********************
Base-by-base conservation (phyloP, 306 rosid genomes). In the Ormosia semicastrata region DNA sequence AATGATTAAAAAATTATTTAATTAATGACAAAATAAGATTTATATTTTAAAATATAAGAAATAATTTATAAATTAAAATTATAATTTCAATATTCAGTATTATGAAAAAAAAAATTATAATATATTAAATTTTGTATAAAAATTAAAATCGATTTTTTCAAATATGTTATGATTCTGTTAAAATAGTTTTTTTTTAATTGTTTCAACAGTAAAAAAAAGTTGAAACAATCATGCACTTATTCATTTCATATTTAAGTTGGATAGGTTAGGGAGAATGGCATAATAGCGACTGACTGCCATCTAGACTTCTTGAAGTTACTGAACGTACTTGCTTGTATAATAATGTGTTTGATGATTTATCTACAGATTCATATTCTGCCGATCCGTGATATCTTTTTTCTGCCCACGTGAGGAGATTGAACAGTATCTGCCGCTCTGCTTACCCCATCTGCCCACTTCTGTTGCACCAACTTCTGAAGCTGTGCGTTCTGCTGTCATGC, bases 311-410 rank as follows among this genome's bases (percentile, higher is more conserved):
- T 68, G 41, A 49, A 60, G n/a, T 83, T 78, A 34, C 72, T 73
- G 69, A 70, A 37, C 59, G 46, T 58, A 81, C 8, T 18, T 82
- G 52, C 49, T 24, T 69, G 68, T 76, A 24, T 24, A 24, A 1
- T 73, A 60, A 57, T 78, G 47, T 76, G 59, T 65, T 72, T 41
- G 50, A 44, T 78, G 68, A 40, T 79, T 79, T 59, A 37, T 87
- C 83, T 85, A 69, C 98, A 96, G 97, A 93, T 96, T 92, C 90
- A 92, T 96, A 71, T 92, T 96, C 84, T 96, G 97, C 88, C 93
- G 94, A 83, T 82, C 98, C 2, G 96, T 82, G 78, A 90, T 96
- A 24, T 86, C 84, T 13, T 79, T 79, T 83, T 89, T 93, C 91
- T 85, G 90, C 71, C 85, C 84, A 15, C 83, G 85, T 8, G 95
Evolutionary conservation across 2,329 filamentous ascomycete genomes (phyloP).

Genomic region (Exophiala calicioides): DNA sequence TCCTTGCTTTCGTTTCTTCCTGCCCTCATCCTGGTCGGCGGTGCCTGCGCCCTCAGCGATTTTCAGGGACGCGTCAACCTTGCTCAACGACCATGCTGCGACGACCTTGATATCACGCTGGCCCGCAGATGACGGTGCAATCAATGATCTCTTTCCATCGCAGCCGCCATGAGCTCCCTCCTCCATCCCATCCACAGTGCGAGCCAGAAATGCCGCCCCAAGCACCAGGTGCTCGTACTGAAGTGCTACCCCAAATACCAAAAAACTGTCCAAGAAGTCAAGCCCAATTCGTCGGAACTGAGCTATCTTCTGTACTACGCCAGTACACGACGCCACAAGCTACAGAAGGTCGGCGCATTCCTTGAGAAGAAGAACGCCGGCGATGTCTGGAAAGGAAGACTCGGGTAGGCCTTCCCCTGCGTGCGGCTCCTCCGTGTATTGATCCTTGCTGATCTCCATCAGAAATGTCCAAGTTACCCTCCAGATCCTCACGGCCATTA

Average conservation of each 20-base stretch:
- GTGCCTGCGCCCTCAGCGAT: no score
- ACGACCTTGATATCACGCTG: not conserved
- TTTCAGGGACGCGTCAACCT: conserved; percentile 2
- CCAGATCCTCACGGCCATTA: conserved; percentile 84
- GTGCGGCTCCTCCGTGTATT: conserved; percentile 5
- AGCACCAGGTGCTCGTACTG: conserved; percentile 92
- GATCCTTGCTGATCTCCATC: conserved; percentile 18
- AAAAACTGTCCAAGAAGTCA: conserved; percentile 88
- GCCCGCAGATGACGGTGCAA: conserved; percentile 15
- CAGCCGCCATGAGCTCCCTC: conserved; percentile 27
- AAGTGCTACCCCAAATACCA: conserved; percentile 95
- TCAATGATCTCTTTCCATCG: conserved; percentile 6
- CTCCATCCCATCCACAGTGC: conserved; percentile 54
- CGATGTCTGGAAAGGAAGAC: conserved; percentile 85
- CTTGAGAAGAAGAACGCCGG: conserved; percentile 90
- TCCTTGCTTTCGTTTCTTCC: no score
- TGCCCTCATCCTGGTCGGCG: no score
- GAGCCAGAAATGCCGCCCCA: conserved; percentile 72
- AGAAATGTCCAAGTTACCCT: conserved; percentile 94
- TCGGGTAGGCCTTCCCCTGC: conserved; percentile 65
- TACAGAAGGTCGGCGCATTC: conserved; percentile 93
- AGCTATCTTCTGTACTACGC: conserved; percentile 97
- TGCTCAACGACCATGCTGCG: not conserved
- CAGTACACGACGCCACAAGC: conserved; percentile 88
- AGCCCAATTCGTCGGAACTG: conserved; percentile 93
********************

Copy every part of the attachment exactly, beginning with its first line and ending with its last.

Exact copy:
Base-by-base conservation (phyloP, 306 rosid genomes). In the Ormosia semicastrata region DNA sequence AATGATTAAAAAATTATTTAATTAATGACAAAATAAGATTTATATTTTAAAATATAAGAAATAATTTATAAATTAAAATTATAATTTCAATATTCAGTATTATGAAAAAAAAAATTATAATATATTAAATTTTGTATAAAAATTAAAATCGATTTTTTCAAATATGTTATGATTCTGTTAAAATAGTTTTTTTTTAATTGTTTCAACAGTAAAAAAAAGTTGAAACAATCATGCACTTATTCATTTCATATTTAAGTTGGATAGGTTAGGGAGAATGGCATAATAGCGACTGACTGCCATCTAGACTTCTTGAAGTTACTGAACGTACTTGCTTGTATAATAATGTGTTTGATGATTTATCTACAGATTCATATTCTGCCGATCCGTGATATCTTTTTTCTGCCCACGTGAGGAGATTGAACAGTATCTGCCGCTCTGCTTACCCCATCTGCCCACTTCTGTTGCACCAACTTCTGAAGCTGTGCGTTCTGCTGTCATGC, bases 311-410 rank as follows among this genome's bases (percentile, higher is more conserved):
- T 68, G 41, A 49, A 60, G n/a, T 83, T 78, A 34, C 72, T 73
- G 69, A 70, A 37, C 59, G 46, T 58, A 81, C 8, T 18, T 82
- G 52, C 49, T 24, T 69, G 68, T 76, A 24, T 24, A 24, A 1
- T 73, A 60, A 57, T 78, G 47, T 76, G 59, T 65, T 72, T 41
- G 50, A 44, T 78, G 68, A 40, T 79, T 79, T 59, A 37, T 87
- C 83, T 85, A 69, C 98, A 96, G 97, A 93, T 96, T 92, C 90
- A 92, T 96, A 71, T 92, T 96, C 84, T 96, G 97, C 88, C 93
- G 94, A 83, T 82, C 98, C 2, G 96, T 82, G 78, A 90, T 96
- A 24, T 86, C 84, T 13, T 79, T 79, T 83, T 89, T 93, C 91
- T 85, G 90, C 71, C 85, C 84, A 15, C 83, G 85, T 8, G 95
Evolutionary conservation across 2,329 filamentous ascomycete genomes (phyloP).

Genomic region (Exophiala calicioides): DNA sequence TCCTTGCTTTCGTTTCTTCCTGCCCTCATCCTGGTCGGCGGTGCCTGCGCCCTCAGCGATTTTCAGGGACGCGTCAACCTTGCTCAACGACCATGCTGCGACGACCTTGATATCACGCTGGCCCGCAGATGACGGTGCAATCAATGATCTCTTTCCATCGCAGCCGCCATGAGCTCCCTCCTCCATCCCATCCACAGTGCGAGCCAGAAATGCCGCCCCAAGCACCAGGTGCTCGTACTGAAGTGCTACCCCAAATACCAAAAAACTGTCCAAGAAGTCAAGCCCAATTCGTCGGAACTGAGCTATCTTCTGTACTACGCCAGTACACGACGCCACAAGCTACAGAAGGTCGGCGCATTCCTTGAGAAGAAGAACGCCGGCGATGTCTGGAAAGGAAGACTCGGGTAGGCCTTCCCCTGCGTGCGGCTCCTCCGTGTATTGATCCTTGCTGATCTCCATCAGAAATGTCCAAGTTACCCTCCAGATCCTCACGGCCATTA

Average conservation of each 20-base stretch:
- GTGCCTGCGCCCTCAGCGAT: no score
- ACGACCTTGATATCACGCTG: not conserved
- TTTCAGGGACGCGTCAACCT: conserved; percentile 2
- CCAGATCCTCACGGCCATTA: conserved; percentile 84
- GTGCGGCTCCTCCGTGTATT: conserved; percentile 5
- AGCACCAGGTGCTCGTACTG: conserved; percentile 92
- GATCCTTGCTGATCTCCATC: conserved; percentile 18
- AAAAACTGTCCAAGAAGTCA: conserved; percentile 88
- GCCCGCAGATGACGGTGCAA: conserved; percentile 15
- CAGCCGCCATGAGCTCCCTC: conserved; percentile 27
- AAGTGCTACCCCAAATACCA: conserved; percentile 95
- TCAATGATCTCTTTCCATCG: conserved; percentile 6
- CTCCATCCCATCCACAGTGC: conserved; percentile 54
- CGATGTCTGGAAAGGAAGAC: conserved; percentile 85
- CTTGAGAAGAAGAACGCCGG: conserved; percentile 90
- TCCTTGCTTTCGTTTCTTCC: no score
- TGCCCTCATCCTGGTCGGCG: no score
- GAGCCAGAAATGCCGCCCCA: conserved; percentile 72
- AGAAATGTCCAAGTTACCCT: conserved; percentile 94
- TCGGGTAGGCCTTCCCCTGC: conserved; percentile 65
- TACAGAAGGTCGGCGCATTC: conserved; percentile 93
- AGCTATCTTCTGTACTACGC: conserved; percentile 97
- TGCTCAACGACCATGCTGCG: not conserved
- CAGTACACGACGCCACAAGC: conserved; percentile 88
- AGCCCAATTCGTCGGAACTG: conserved; percentile 93